How to stop hamsters from fighting? The most efficient method to stop your hamsters from fighting is to physically separate them immediately. Other measures include keeping the home of your hamsters neat and clean, knowing what sort of hamsters actually tend to get along well, or even upgrading to one with a lot more space overall.
Hamsters are renowned and loved for their cute and fluffy energy. However, they’re also equally famous for being somewhat aggressive at times.
Why Do Hamsters Fight Each Other?
You can think of hamsters as similar to people. They may get along well with certain other types of hamsters, but it doesn’t mean that they’ll like every hamster you try to make them live with.
For example, Dwarf Hamsters are a relatively docile breed and tend to mix along well with each other. On the other hand, keeping 2 Syrian Hamsters in a single cage is like asking for trouble. Syrian Hamsters are solitary animals and generally don’t mix well with other animals, even if they’re of the same breed.
However, being solitary isn’t the only reason hamsters can go to war with each other. Even non-solitary hamsters will go to war with each other if they feel like they don’t have enough space or are stressed. With that being said, it isn’t necessary to buy a different cage for every new hamster that you bring in; you just have to take care of a few things.
How To Stop Your Hamsters From Fighting?
Following are some things that you can do to avoid your hamster fighting at every level:
Separating Your Hamsters
After you determine that your hamsters are fighting, the first thing you should do is to separate them. You should, however, take appropriate measures before doing so.
Aggressive hamsters may accidentally injure their owners’ hands and hence must be approached with gloves intact or should just be separated by using a spray bottle. Once they’re apart, you can pick one of them up safely.
Generally speaking, after a fight, hamsters should be separated for at least one full day to cool down away from one another. If these hamsters live together, you should introduce them again after the period passes and monitor them carefully. If all your hamsters do is fight while living together, you should consider buying a new cage altogether for your other hamster.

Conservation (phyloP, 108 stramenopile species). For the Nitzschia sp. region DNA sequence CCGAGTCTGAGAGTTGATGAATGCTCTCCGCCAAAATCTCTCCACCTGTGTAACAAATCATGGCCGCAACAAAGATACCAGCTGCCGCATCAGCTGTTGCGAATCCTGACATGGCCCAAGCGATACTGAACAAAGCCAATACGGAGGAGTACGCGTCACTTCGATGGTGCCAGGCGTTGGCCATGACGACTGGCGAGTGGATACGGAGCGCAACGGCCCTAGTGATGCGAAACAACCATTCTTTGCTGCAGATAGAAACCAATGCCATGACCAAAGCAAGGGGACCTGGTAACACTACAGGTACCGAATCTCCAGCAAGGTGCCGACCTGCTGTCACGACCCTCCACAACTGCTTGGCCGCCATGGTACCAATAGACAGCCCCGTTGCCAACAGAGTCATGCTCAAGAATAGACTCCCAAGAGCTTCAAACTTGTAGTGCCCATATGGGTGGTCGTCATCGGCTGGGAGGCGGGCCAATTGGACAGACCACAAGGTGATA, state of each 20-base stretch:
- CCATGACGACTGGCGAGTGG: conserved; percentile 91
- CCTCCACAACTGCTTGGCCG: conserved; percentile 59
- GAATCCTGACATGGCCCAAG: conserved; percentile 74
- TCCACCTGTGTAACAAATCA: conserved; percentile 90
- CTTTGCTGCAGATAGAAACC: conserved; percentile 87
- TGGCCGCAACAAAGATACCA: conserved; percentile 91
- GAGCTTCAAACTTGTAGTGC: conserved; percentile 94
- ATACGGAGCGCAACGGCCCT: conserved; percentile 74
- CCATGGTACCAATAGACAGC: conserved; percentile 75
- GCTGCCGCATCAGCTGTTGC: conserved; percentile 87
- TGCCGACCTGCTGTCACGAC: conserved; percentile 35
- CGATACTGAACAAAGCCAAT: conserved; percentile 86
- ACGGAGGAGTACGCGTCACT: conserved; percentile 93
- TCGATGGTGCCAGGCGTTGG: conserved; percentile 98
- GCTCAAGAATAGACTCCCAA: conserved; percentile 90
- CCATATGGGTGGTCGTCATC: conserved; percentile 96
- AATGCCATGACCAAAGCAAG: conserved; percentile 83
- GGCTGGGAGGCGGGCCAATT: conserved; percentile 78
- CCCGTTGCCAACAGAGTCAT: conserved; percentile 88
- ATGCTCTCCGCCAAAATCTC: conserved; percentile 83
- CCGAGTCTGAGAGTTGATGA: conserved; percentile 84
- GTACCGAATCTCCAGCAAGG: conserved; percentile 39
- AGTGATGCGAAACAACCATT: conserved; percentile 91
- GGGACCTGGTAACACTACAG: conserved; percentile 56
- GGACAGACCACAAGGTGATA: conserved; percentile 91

Consider The Breed Of Your Hamster Before Opting For Another
We’ve already discussed how certain breeds of solitary hamsters tend not to fit well with each other. Hence, you should try to opt for another hamster after confirming whether the species you’ll opt for will be able to coexist in a good way with your current hamster.
While opting based on breeds isn’t really a surefire strategy, it will prevent fights between the two in most cases.
Hamsters can be very territorial, and smell plays a significant part in that. A buildup of odors may stress out your hamsters and encourage a battle as it signals a sign of encroachment upon the other’s territory.
You should clean your hamster’s cage each week, including the bedding (which should be removed daily if found wet).
Opt For A Bigger Home
You could also prevent fights by opting for a newer and bigger home for your hamsters. Furthermore, try to make this cage have partitions (preferably made of plastic) so that the hamsters stay away and aren’t able to see each other.
At the end of the day, however, if your hamsters are particularly aggressive, they’ll still find a way around to fight each other, and you’ll have to resort to buying entirely separate cages for each of them.
These questions, related to fighting hamsters will aid you in dealing with the situation:
While hamsters tend to wrestle with one another, it is usually a sign of aggression from either one of two parties. More often than not, this simple play-fighting tends to escalate to an actual fight when neither hamster backs down.
Generally speaking, most hamsters take around two weeks to get used to entirely new surroundings.
Keep your hamster’s surroundings peaceful and quiet for the first week. Keep any loud and playful pet you may have out, and refrain from touching your hamster for the initial week.
Stoping Hamsters From Fighting Wrapped Up
Hamster fighting is a serious issue and should be treated as such. While they may be small, their teeth have enough power to cause grave injuries to one another, and some particularly intense hamster fights can even result in death.
You can keep your hamsters safe in most cases by following the prevention guide above or, as stated, keeping them in entirely different cages altogether.